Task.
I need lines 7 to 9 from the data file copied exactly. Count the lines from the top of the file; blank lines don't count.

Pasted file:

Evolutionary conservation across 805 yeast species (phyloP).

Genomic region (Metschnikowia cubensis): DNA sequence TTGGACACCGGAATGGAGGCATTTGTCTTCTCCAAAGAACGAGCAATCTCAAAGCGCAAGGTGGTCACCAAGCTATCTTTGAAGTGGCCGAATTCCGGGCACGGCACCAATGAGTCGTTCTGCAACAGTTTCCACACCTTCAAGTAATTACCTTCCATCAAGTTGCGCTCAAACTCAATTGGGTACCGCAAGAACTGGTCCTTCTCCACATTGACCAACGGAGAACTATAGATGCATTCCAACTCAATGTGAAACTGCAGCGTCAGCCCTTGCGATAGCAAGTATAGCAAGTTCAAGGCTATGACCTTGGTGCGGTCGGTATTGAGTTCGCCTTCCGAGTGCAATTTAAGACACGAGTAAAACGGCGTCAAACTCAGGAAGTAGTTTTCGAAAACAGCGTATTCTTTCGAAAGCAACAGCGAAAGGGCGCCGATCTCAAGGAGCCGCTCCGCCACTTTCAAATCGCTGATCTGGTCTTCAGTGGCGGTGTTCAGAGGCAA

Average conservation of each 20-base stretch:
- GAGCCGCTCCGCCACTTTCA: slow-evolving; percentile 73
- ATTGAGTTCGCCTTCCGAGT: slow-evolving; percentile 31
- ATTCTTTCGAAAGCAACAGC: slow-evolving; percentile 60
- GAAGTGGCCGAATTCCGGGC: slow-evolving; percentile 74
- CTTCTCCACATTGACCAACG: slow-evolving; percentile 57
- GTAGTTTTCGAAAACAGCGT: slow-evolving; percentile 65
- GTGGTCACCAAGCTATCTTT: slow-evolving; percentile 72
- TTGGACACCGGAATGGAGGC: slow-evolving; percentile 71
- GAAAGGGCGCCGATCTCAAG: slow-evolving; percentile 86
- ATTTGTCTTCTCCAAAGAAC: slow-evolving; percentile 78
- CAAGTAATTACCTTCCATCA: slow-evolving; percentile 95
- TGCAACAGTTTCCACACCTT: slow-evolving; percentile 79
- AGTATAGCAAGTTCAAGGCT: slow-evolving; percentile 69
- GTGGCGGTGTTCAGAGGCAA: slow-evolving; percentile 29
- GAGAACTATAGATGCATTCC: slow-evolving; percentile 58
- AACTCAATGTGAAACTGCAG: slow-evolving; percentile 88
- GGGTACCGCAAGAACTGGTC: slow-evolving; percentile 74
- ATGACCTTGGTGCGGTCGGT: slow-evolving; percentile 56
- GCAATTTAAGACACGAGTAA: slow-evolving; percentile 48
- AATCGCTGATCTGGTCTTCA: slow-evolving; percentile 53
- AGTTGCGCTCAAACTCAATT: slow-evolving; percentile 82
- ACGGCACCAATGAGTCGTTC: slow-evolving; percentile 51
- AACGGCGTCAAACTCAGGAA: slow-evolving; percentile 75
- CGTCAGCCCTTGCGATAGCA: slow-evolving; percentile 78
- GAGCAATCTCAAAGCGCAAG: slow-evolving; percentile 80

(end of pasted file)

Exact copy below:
- GAAGTGGCCGAATTCCGGGC: slow-evolving; percentile 74
- CTTCTCCACATTGACCAACG: slow-evolving; percentile 57
- GTAGTTTTCGAAAACAGCGT: slow-evolving; percentile 65